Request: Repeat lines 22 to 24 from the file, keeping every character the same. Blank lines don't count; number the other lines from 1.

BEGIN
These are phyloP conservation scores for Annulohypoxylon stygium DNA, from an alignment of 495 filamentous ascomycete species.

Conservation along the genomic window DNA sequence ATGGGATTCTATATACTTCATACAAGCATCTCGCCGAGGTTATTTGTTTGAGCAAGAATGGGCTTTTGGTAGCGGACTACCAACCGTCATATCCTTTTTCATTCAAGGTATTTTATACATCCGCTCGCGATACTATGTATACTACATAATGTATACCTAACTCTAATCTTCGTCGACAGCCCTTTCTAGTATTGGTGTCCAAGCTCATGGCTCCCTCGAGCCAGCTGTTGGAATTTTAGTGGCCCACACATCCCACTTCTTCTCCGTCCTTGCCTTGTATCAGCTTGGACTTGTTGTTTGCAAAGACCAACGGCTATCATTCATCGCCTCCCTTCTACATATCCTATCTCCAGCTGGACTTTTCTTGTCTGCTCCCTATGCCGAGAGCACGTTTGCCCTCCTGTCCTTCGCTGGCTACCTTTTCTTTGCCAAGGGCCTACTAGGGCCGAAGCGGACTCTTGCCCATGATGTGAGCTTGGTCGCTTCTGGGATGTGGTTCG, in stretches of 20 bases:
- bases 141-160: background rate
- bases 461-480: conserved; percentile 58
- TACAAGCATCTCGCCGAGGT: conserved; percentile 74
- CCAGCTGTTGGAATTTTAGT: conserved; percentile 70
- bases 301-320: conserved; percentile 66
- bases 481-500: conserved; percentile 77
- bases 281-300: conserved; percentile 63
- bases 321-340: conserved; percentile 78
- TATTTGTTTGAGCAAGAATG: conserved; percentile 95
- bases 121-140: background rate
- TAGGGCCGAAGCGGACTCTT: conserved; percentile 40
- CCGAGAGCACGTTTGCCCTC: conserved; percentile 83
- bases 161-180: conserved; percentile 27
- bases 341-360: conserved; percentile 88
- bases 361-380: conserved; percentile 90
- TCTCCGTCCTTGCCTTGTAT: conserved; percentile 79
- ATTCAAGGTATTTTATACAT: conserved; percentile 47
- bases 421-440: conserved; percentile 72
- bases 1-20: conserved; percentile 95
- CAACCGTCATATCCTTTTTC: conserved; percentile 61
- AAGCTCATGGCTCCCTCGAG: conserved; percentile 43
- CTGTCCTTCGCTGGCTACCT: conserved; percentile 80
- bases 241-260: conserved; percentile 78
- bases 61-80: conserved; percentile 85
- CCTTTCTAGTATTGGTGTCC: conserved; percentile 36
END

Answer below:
- CAACCGTCATATCCTTTTTC: conserved; percentile 61
- AAGCTCATGGCTCCCTCGAG: conserved; percentile 43
- CTGTCCTTCGCTGGCTACCT: conserved; percentile 80